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Ninette Lobo
Sr. Maria Rohini
Lisette Fernandes


Editorial : Fr Cleophas Fernandes


Every Christmas, we celebrate that very fragile life of our God who is born, the Divine takes on human flesh, made incarnate in that little beginning of life in Mary’s womb. Since God is all-powerful, he could have chosen to come to this earth as a fully grown-up human being. But he chose to become part of the human race starting from life at its inception. Life in its fragile and delicate form is precisely the concern of AHLC, the Archdiocesan Human Life Commission. AHLC is concerned about this life precisely because life at this stage cannot defend itself from world powers that value its own comforts and good pleasures. Without any hesitation these powers of the world will go to any lengths to eliminate innocent life. The Lord Jesus who came into the world also had to face the challenges of evil powerful forces of kings who felt threatened of their own positions in society and annihilated victims of innocent life. We read about this massacre of innocent life in the Gospel of St Mathew. Thanks to the care of the parents of Jesus who made that tedious journey into Egypt to defend that innocent life of Jesus. (Mt 2:1-6).

As we celebrate Christmas, let us celebrate the contribution of so many people, like Joseph and Mary who work to defend life in its very delicate beginnings. May these numbers of defenders of life keep growing and may their hands be strengthened by our God who is Emmanuel, God-with-us. The power of God is always available for people who are working for gospel values and for a purpose higher than themselves.

May our celebration of Christmas in the midst of this pandemic help us to sit back and chose life and all that is life-giving! In normal times, Christmas brings with it many joyful sentiments, spending time decorating our homes and making goodies but probably this Christmas, with social distancing, we will have more time to sit back and choose the higher values for which Christ stood.

If we do not defend that life at its inception, similar to the innocent life of the Baby Jesus, there may be no Jesus, and no humanity to celebrate.

Wishing all health care workers and others who refuse live by the values of the world and stand and defend the innocent life of the unborn! May Jesus’s birth support us in our defence of innocent life!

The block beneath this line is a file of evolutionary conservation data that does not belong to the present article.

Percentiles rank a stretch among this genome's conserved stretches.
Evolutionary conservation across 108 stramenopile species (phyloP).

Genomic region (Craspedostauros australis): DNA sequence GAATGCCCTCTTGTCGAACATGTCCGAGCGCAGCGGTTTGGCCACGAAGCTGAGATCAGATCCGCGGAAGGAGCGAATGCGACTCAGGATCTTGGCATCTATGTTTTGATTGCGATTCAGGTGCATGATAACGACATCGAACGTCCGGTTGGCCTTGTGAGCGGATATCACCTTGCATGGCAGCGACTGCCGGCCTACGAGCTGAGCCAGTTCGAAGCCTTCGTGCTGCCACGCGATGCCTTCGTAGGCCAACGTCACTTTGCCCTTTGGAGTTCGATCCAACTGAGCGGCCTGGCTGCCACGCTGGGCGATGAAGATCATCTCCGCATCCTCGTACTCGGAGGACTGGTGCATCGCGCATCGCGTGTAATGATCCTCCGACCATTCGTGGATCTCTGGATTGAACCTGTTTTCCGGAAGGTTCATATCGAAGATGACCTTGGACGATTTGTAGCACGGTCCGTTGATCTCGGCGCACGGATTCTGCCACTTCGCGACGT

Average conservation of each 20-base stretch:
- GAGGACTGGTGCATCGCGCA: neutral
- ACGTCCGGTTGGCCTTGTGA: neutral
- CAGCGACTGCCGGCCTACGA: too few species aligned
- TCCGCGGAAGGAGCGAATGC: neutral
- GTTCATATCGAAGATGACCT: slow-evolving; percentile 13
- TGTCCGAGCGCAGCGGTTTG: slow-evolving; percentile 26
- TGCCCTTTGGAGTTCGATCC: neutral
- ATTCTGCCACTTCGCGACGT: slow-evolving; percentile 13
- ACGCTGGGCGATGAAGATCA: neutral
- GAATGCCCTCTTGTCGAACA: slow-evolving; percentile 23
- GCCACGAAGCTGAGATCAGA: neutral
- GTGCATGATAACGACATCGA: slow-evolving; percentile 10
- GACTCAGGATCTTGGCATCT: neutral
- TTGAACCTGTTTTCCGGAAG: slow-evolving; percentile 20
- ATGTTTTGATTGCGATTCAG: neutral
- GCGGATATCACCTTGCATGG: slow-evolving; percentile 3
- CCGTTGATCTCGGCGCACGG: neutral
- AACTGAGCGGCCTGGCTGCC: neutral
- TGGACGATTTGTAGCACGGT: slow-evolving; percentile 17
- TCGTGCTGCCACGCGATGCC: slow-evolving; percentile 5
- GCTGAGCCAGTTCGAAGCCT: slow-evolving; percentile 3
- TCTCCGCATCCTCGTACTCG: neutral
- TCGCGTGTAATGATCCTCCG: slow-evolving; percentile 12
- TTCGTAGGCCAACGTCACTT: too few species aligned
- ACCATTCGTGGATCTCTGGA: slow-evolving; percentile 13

Happy Christmas, may the new born child Jesus be a blessing in our lives and bless every home!

Fr. Cleophas Fernandes is the Director of Snehalaya Family Service Centre


Ninette Lobo

How we all await that time of the year with bated breath as we anticipate all the merriment and festivities which go with making Christmas so joyous and special for all of us.


Starting with the Midnight Service in Church when we all troop in dressed in our finery followed by the day’s celebrations of merry making, carols, exchanging gifts, and the culinary and gastronomic delights which await us, not forgetting the decor with which we illuminate our homes with Christmas trees and wreaths, the list is endless and the celebrations go on till after Christmas right into the New Year.

There is a lot of confusion about Christmas. Is it a day? Is it a season? Is it based on a pagan holiday? What is its real meaning?

Although many voices suggest that the true essence of Christmas is being kind to each other or being with our families. The real meaning of the day – and the season is the celebration of the birth of Jesus Christ.

Much as we look forward to this festival and celebrate it with such joy and preparation, it leaves one feeling hollow and empty. If this is all it  takes to make Christmas a festival worth celebrating then why are we left feeling that there is something amiss. Yes of course we have forgotten the true essence of Christmas, the very pivot around which all these celebrations revolve. The Christ in Christmas appears to have been forgotten in this whirlwind. (CCC524) When the Church celebrates the liturgy of Advent each year, she makes present this ancient expectancy of the Messiah, for by sharing in the long preparation for the Savior’s first coming, the faithful renew their ardent desire for His second coming (200) by celebrating the precursor’s birth and martyrdom, the Church unites herself to His desire: He must increase, but I must decrease”. (201).

So how do we truly welcome Jesus at Christmas? First, we start with the Advent wreath. The wreath is a circle which has no beginning or end: God is eternal, and His love for us is everlasting. The wreath is made of fresh plant material because Christ came to give us new everlasting life through His passion death and resurrection. The 3 purple candles signify penance, preparation and sacrifice, the pink candle signifies the same but highlights the third Sunday of Advent when we rejoice that our preparation is half finished and Christ will come soon. The light represents Christ who entered this world to scatter the darkness of evil and show us the way of righteousness. Lighting the candles show our readiness to meet Our Lord.

Second, we must pray. Hopefully prayer is already a part of our routine but if not make it one.

Third read sacred Scripture. Do not just read the Gospel passages rather spend a few minutes reflecting on it.

Fourth, take the time for confession. Do a thorough examination of conscience. Pray for help from the Holy Spirit write down those sins that come to mind.

Fifth teach the children especially, read to them the stories of the religious significance of Christmas.

Sixth preach. There subtle ways to preach Christmas: e.g., we greet people by saying Merry Christmas not Happy Holidays.  We tell those who don’t know much, about the birth of a Savior.